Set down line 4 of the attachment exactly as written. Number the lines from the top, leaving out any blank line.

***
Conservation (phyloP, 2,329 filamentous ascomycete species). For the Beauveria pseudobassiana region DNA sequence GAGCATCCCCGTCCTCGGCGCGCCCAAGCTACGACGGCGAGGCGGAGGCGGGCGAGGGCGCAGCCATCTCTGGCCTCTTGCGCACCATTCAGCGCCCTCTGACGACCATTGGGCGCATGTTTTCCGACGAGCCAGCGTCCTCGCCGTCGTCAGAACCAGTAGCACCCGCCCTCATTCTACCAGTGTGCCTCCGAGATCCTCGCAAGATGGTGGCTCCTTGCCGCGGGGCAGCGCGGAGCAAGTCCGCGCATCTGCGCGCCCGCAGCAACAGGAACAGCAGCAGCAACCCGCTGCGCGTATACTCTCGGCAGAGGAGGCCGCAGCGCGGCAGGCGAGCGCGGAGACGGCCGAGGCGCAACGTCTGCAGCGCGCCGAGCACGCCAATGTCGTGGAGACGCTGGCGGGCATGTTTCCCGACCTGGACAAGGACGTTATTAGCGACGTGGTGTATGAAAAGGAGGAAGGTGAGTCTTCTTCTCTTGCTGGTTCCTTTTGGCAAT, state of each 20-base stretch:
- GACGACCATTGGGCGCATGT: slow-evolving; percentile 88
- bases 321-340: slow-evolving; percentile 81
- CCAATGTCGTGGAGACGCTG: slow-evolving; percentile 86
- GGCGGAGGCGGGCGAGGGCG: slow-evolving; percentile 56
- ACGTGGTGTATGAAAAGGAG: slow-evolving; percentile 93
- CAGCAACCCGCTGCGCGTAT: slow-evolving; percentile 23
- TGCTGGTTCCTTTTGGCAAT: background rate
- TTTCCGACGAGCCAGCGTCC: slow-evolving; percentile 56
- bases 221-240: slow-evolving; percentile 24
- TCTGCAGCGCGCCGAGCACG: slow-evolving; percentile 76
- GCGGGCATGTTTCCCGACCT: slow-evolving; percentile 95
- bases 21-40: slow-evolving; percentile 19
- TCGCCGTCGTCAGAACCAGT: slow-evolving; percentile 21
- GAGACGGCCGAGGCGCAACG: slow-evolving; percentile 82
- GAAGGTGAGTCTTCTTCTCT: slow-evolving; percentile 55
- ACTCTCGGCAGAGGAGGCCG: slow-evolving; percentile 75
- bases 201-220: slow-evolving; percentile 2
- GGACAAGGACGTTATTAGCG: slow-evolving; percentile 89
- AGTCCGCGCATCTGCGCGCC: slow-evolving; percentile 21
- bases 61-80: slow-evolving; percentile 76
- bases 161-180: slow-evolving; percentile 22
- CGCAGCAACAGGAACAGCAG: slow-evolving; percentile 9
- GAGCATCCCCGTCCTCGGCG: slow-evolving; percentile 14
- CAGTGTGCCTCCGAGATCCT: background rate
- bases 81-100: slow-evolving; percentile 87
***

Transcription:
- CCAATGTCGTGGAGACGCTG: slow-evolving; percentile 86